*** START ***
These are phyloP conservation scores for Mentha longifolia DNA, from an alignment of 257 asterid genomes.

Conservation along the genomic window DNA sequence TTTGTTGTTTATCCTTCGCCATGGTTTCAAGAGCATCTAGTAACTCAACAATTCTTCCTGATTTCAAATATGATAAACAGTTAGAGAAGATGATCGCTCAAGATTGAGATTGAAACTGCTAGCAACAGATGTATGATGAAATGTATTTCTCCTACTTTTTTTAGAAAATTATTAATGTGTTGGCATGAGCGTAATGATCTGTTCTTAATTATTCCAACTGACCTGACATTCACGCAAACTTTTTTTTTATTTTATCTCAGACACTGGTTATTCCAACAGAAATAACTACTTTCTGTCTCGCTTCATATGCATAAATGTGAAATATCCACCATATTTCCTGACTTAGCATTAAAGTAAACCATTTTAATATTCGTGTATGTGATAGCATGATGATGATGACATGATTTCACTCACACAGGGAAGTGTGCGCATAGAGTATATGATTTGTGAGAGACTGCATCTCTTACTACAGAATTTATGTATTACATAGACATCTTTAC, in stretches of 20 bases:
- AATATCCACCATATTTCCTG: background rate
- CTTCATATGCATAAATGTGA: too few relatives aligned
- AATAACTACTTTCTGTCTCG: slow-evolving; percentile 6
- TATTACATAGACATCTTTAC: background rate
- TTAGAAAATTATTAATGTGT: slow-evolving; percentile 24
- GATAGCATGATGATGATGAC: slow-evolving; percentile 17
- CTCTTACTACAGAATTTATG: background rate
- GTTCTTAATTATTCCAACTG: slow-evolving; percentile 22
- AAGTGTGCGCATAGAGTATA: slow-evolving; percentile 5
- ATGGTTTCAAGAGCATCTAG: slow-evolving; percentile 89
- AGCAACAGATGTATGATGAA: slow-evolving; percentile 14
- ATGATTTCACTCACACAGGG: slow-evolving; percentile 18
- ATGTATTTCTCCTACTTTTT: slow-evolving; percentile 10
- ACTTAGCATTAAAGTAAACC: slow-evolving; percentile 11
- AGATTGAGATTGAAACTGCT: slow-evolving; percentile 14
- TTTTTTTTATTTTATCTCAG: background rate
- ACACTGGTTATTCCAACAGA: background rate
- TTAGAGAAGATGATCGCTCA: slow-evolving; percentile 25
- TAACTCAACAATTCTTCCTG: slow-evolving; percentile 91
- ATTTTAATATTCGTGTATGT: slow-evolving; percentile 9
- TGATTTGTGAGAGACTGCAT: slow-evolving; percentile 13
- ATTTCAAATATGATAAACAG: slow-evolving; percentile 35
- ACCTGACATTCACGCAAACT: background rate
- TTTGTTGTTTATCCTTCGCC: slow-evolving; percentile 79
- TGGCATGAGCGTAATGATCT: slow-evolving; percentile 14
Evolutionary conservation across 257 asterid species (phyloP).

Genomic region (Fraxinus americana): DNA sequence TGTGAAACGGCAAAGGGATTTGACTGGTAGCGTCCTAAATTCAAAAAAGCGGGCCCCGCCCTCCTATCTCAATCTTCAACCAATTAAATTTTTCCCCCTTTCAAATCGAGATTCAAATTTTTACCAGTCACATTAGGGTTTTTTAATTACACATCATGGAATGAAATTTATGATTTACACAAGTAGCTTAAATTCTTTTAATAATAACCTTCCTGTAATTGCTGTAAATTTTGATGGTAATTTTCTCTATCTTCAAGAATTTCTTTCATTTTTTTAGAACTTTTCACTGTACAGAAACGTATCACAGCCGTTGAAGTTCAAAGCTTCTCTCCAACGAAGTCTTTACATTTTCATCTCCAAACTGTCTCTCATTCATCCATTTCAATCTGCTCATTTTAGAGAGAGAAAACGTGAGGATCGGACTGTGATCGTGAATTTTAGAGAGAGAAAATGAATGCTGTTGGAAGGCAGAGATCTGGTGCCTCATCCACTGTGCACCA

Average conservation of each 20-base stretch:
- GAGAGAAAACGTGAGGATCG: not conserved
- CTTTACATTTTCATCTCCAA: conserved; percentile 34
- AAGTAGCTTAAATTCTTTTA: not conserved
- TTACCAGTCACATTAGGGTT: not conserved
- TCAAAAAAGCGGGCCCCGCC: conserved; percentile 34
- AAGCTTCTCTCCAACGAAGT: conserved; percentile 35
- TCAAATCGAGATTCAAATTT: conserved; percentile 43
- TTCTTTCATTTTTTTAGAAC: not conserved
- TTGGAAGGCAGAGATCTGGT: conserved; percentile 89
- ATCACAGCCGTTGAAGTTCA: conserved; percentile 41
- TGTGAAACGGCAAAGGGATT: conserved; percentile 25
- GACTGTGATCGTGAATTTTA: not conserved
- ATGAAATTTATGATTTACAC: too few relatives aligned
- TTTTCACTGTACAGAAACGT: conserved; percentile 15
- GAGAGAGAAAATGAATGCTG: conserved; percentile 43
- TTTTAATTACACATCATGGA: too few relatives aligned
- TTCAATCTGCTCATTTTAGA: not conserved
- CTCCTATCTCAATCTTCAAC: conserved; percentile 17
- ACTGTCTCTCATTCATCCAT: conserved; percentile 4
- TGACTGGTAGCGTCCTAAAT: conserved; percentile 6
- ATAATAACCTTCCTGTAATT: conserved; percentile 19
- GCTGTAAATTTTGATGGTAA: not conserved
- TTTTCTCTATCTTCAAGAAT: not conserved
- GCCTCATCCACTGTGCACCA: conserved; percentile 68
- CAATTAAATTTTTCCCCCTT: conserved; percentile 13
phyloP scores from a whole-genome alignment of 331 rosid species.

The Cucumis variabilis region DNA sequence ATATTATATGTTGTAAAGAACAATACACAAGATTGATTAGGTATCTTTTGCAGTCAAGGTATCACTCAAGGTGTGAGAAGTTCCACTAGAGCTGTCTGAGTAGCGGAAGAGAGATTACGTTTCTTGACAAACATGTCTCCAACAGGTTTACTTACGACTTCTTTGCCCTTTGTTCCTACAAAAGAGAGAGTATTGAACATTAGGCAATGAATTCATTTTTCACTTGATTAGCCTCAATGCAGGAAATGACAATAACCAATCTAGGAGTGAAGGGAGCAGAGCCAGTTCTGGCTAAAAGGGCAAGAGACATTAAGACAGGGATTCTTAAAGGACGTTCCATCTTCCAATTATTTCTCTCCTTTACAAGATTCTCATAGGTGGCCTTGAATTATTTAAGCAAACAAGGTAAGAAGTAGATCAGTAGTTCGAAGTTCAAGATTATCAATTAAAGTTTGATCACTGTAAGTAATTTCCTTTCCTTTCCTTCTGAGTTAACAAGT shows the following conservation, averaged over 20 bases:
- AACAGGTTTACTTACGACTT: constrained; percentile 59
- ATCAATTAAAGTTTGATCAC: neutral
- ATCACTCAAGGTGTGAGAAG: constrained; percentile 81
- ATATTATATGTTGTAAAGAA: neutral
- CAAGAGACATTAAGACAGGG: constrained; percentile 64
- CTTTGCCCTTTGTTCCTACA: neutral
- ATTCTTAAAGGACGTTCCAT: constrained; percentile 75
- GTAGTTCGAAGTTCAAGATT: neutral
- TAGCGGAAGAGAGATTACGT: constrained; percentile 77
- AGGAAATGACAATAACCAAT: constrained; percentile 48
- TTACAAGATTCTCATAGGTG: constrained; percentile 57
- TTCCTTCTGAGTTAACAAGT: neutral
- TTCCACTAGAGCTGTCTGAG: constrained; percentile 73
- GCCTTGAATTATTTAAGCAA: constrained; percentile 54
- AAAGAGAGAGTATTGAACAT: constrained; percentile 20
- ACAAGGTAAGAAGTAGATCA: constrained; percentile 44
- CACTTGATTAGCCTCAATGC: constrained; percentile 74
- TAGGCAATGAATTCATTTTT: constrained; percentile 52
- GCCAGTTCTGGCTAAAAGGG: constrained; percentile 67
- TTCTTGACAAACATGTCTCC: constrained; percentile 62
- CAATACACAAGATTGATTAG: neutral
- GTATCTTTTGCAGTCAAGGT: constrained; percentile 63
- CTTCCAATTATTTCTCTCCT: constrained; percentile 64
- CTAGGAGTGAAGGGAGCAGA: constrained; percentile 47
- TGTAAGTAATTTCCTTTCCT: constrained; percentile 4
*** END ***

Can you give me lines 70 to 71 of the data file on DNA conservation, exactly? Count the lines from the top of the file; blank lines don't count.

- TTCCACTAGAGCTGTCTGAG: constrained; percentile 73
- GCCTTGAATTATTTAAGCAA: constrained; percentile 54